Provided by Stephanie Buck

Debate is still raging about how many people are really using Google+ and whether it can ever overtake Facebook. But at least one prominent user was making active use of the site Wednesday: President Barack Obama.

Obama’s profile, which just gained a “verified account” tick mark, appears to have been launched first thing Wednesday morning. Naturally, it isn’t being run by the President himself, but by his reelection campaign — a fact that the profile’s posts makes no attempt to hide.

“Welcome to the Obama 2012 Google+ page,” reads the first Presidential post. “We’re still kicking the tires and figuring this out, so let us know what you’d like to see here and your ideas for how we can use this space to help you stay connected to the campaign.”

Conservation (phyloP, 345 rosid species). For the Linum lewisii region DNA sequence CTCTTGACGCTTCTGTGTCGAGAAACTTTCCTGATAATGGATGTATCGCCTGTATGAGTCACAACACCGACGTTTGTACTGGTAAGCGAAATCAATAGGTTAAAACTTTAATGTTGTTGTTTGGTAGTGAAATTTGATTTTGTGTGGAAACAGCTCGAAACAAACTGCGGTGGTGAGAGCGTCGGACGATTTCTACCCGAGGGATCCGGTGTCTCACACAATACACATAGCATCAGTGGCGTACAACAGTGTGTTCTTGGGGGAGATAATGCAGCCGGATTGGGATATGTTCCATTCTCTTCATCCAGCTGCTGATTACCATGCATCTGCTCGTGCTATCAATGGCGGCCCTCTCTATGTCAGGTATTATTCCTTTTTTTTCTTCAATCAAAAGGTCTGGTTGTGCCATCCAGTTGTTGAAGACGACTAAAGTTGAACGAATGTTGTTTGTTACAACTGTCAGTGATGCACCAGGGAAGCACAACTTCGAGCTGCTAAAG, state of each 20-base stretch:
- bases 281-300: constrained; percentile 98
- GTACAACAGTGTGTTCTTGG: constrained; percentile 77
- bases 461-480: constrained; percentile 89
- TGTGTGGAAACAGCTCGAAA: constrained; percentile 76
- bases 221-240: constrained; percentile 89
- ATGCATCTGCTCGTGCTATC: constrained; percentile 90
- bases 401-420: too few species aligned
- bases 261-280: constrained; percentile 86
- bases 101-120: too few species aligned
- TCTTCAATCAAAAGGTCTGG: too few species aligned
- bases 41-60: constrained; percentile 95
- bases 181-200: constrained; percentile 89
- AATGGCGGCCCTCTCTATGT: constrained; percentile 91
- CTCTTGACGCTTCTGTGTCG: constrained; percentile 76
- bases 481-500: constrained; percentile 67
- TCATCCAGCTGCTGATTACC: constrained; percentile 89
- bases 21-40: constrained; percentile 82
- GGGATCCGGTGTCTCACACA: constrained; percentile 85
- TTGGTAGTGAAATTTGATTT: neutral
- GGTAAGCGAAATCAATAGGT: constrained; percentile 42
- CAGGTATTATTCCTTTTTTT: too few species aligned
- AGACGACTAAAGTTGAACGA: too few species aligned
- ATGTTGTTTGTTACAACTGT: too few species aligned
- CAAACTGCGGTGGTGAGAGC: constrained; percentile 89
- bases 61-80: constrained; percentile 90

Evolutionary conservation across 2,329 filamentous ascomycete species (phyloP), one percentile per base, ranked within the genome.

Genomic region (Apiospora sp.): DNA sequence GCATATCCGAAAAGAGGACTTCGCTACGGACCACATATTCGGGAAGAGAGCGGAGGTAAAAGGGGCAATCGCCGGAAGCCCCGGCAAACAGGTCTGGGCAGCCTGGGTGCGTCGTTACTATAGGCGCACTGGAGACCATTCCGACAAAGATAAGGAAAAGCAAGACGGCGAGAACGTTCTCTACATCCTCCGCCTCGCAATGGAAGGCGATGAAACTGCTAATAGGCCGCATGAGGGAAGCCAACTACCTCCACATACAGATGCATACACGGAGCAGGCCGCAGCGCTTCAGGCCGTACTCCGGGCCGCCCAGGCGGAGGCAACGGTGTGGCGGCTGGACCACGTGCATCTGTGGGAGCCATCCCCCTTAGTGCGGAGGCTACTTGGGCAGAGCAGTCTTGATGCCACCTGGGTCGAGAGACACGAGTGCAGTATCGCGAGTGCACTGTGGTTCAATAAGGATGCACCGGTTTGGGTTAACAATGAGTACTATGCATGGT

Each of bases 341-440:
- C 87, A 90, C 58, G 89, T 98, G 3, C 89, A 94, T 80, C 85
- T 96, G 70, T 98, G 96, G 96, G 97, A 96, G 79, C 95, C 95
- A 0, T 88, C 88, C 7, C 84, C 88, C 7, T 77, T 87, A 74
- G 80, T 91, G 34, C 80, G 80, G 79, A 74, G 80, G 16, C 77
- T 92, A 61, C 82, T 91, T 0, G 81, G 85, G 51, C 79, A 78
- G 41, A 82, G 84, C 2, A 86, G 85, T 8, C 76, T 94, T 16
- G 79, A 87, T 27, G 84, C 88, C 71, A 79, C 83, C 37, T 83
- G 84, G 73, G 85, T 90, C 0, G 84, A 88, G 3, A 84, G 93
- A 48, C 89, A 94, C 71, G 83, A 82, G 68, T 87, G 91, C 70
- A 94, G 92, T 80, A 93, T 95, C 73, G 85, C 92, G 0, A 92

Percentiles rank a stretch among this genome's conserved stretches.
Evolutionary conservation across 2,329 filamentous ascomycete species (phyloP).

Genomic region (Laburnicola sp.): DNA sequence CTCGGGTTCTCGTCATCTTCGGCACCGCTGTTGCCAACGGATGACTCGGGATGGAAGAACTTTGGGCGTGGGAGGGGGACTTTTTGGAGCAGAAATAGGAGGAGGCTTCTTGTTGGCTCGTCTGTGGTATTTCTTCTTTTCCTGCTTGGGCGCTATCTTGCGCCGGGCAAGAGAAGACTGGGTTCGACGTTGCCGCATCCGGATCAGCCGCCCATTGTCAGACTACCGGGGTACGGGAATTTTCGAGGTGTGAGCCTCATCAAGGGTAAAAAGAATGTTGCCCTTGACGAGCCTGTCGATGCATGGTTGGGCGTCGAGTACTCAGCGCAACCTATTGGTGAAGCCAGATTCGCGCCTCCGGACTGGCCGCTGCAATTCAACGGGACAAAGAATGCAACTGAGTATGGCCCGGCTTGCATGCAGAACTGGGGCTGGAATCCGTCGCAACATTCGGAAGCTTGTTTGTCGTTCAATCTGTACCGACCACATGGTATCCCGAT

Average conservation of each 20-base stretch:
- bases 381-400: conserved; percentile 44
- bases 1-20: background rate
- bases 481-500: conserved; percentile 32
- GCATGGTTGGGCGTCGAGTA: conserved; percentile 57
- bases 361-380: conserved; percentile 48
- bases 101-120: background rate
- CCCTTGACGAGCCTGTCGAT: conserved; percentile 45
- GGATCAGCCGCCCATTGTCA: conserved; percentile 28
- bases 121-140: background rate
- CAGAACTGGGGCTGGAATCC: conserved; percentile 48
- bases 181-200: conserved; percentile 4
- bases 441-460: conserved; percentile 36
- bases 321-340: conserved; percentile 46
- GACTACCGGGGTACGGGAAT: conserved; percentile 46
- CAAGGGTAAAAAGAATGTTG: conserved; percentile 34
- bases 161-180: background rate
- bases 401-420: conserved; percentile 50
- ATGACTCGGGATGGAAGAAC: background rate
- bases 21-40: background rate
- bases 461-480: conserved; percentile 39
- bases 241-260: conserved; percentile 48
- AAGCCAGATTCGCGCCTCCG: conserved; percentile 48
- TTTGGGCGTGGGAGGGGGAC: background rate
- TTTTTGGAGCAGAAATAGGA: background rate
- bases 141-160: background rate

One one hand, Obama’s arrival is an important stamp of approval for the nascent social network. Obama has been active on Twitter and Facebook since he was a U.S. Senator running for the highest office in the land; his social media savvy is often credited with boosting his first presidential campaign, helping to recruit an army of young campaign workers and small donors. The President held a Town Hall with Twitter in June, and another at Facebook in April.

On the other hand, the relative lack of fanfare surrounding Obama’s arrival may indicate just how far Google+ has to go. His first post was arguably the most historic thing to happen on Google+ this week; more than 12 hours later, it boasts just 110 shares. (For comparison, one of our more popular Facebook stories this week has been shared more than 3,000 times in a day.)